Towards a standardized protocol for measuring the reactivity of burst-suppression EEG patterns

Bogdan David1, Alexandru Calin1, Alexandra Oana Constantinescu1, Alexandru Stoian1, Aldebarani Gonzalez1, Bogdan Pavel1, Ana-Maria Zagrean1, Leon Zagrean1 and Mihai Moldovan1, 2 1) Department of Physiology, "Carol Davila" University of Medicine and Pharmacy, Bucharest, Romania; 2) Institute of Neuroscience and Pharmacology, Faculty of Health Sciences, University of Copenhagen, Copenhagen, Denmark

Published in: Abstract Book - Conference of the National Neuroscience Society of Romania, "Carol Davila" University Press ISBN 978-973-708-636-5

SNN 2012
18-19 Oct, 2013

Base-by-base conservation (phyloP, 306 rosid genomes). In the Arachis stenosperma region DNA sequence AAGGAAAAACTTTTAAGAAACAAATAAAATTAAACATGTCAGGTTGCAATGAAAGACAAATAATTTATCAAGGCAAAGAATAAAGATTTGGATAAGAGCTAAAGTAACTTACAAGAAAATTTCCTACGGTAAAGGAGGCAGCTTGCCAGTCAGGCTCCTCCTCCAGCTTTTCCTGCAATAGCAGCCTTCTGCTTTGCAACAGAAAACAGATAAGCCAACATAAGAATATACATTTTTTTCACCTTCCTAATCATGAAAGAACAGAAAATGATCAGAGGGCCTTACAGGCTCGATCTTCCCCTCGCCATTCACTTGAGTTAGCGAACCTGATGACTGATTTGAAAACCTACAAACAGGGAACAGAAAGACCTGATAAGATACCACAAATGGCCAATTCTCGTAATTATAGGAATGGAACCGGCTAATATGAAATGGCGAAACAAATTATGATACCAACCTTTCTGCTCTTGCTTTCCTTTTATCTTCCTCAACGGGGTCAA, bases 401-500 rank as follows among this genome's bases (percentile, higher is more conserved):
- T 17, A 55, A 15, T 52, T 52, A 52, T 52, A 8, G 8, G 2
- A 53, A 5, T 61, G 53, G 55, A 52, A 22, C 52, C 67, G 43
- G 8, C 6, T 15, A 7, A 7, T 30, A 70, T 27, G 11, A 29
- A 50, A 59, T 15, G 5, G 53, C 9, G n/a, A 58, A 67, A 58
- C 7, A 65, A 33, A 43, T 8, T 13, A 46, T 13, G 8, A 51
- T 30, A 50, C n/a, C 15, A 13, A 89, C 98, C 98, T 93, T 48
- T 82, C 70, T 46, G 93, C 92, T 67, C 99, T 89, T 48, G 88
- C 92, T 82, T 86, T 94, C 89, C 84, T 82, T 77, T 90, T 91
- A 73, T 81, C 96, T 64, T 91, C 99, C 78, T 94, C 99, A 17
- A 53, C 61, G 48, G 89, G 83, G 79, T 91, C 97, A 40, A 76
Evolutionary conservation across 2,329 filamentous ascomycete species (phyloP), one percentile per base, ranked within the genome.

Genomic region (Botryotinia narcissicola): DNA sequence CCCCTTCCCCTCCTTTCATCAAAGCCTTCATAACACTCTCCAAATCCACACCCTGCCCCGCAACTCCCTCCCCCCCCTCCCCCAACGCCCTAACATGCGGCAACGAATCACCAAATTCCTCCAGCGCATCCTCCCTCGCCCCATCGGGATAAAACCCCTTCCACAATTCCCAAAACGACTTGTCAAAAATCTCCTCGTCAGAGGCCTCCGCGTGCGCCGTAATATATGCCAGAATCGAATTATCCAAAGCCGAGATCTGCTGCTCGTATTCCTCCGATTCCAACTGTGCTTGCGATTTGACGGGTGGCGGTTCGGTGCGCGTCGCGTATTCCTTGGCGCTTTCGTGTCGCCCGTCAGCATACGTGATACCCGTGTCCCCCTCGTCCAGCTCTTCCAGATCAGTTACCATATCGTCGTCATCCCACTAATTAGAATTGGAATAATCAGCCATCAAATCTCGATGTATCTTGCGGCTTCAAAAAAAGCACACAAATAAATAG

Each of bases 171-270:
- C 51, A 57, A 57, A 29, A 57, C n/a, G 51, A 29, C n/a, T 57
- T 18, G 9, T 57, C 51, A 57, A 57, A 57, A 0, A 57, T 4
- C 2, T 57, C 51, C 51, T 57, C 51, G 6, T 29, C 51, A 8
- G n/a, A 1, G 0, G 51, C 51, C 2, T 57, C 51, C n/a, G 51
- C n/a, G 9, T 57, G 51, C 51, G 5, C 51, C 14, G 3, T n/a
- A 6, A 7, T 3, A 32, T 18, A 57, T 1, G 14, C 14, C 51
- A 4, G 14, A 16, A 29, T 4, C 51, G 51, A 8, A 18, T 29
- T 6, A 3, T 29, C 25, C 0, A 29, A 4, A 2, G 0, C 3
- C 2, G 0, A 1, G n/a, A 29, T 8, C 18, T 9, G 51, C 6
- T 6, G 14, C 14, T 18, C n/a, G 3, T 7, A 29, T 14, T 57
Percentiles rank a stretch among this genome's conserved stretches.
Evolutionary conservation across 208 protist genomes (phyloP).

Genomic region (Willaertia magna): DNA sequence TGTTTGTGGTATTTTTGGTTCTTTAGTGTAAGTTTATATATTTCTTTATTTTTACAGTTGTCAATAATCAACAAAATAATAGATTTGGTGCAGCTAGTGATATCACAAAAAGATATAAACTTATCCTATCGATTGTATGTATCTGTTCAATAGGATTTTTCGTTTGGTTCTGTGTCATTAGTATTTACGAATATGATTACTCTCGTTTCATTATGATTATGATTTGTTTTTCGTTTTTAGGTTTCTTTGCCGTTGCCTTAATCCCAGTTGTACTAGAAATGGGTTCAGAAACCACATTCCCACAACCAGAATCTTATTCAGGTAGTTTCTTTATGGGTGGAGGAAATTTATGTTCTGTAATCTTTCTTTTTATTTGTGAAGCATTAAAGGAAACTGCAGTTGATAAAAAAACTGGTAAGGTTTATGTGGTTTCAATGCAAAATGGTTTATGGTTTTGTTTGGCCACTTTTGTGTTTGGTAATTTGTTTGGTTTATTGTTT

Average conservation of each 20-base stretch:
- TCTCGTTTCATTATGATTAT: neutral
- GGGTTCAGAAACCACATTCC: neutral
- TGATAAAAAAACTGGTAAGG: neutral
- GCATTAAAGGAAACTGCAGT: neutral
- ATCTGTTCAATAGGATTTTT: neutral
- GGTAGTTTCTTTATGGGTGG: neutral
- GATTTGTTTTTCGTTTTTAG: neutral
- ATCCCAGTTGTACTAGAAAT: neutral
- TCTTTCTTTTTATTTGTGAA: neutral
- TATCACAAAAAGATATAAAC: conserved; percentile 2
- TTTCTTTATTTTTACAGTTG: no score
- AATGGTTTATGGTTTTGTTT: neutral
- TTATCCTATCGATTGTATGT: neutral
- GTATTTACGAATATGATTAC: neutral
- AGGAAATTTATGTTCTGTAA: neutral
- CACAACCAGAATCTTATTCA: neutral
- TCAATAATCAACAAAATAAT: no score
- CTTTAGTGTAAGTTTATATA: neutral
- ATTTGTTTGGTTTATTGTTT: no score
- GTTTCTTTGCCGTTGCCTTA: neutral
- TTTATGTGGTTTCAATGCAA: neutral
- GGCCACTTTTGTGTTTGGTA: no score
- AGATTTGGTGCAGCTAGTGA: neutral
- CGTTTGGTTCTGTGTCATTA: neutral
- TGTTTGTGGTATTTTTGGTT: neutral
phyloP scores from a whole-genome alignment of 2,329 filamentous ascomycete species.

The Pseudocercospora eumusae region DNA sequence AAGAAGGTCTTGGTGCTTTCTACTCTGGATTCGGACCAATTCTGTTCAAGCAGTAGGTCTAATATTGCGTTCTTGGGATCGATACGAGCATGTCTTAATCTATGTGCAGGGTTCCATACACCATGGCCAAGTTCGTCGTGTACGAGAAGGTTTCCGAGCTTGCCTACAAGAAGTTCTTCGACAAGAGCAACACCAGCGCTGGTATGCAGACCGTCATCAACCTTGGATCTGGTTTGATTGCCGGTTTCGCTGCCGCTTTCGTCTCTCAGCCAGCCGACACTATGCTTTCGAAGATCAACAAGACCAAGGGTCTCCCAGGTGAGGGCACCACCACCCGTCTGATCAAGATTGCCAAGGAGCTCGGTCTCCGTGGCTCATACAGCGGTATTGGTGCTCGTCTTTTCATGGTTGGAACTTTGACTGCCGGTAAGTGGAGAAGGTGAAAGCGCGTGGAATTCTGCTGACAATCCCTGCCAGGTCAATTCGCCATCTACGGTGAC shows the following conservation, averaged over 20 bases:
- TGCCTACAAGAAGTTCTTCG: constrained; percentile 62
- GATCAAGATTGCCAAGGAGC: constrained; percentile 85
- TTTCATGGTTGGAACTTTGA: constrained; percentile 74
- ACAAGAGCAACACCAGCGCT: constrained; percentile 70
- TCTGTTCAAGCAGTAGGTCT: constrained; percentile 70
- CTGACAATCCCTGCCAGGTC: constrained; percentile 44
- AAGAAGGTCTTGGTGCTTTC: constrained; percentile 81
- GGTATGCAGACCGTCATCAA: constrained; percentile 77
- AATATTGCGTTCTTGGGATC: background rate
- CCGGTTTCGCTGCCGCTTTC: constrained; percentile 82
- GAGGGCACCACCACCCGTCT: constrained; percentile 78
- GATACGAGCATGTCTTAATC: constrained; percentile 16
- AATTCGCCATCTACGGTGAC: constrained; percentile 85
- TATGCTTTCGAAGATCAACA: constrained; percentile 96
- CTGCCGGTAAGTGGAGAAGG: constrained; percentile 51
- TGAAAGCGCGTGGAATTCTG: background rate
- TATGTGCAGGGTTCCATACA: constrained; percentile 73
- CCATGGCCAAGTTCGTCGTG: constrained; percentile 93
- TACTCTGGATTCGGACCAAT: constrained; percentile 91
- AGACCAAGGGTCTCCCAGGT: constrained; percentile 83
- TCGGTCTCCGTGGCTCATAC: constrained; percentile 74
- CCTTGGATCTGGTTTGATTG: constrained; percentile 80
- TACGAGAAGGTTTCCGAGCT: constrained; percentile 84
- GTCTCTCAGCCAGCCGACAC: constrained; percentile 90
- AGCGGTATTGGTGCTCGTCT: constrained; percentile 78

Deep comatose states are associated with discontinuous EEG consisting of bursts of activity on a suppressed background. When bursts can be triggered by external stimuli, these burst-suppression (BS) patterns are referred to as reactive. The current dogma is that the presence of a reactive BS has a more favorable outcome than a non-reactive BS; however, this dichotomy is entirely artificial. The prognostic value of BS reactivity remains poorly understood as there are no standardized quantification protocols. Here we investigated the reactivity of transient BS patterns induced by general anesthesia with chloral hydrate or isoflurane in adult male Wistar rats. Recordings were obtained from both hemispheres via implanted epidural electrodes. Constant intensity stimulation was carried out using super-bright LED monocular flashes or supramaximal electrical pulses to the tail nerves. The mean bursting frequency (BF) was calculated over 30-second epochs. Stimuli were delivered at 2-second intervals to minimize any peripheral cumulative effects. Reactivity was quantified as the change in BF during stimulation as compared to the epoch just prior to the first stimulus. For a wide range of anesthetic depths, stimulation induced a prompt increase in BF. Nevertheless, the increase was maximal during the first stimulation epoch and then it decreased to a plateau during the subsequent stimulation epochs. This accommodation of BS reactivity was independent of the anesthetic used and of stimulus type. Our data brings evidence that the reactivity of BS patterns depends on the stimulation history. To our knowledge this was not previously suspected and could account for the prognostic inconsistencies between studies evaluating BS reactivity using different stimulation frequencies and/or durations. We propose that for standardizing the BS reactivity measurement it is necessary to repeat the stimulus until the change in BF reaches its plateau.